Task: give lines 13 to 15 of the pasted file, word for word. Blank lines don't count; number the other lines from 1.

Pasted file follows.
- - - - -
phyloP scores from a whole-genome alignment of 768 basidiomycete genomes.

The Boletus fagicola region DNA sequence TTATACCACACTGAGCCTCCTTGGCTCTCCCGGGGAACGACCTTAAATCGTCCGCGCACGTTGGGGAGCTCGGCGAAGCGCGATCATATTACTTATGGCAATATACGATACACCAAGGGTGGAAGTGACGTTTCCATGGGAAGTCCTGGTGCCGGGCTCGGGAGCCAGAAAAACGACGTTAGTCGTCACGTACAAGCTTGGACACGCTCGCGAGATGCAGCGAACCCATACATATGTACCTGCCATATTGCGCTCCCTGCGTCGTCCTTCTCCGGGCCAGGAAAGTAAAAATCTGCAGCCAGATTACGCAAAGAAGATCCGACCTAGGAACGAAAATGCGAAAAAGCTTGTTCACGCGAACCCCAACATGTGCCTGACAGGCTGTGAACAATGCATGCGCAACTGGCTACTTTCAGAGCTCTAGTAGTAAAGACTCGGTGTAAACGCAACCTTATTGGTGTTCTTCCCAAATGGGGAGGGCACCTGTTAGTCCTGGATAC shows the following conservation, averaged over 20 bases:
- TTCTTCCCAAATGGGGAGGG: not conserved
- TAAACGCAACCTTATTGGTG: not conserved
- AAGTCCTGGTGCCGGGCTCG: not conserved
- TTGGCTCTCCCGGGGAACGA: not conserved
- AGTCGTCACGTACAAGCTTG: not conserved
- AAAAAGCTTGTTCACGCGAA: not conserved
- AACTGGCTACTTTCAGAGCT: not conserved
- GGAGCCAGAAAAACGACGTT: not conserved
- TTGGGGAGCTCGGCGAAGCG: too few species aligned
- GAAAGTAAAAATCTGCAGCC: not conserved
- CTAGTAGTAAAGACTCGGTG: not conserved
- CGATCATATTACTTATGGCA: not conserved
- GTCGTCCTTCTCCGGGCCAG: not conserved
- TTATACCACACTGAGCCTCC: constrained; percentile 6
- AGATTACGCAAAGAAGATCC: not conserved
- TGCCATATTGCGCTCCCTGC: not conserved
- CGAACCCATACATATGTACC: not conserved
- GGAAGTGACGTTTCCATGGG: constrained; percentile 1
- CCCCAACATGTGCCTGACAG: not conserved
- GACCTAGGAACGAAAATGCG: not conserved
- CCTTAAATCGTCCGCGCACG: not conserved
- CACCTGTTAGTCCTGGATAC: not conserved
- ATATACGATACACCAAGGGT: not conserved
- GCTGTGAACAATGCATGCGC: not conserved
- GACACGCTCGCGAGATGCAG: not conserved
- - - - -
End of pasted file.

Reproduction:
- CTAGTAGTAAAGACTCGGTG: not conserved
- CGATCATATTACTTATGGCA: not conserved
- GTCGTCCTTCTCCGGGCCAG: not conserved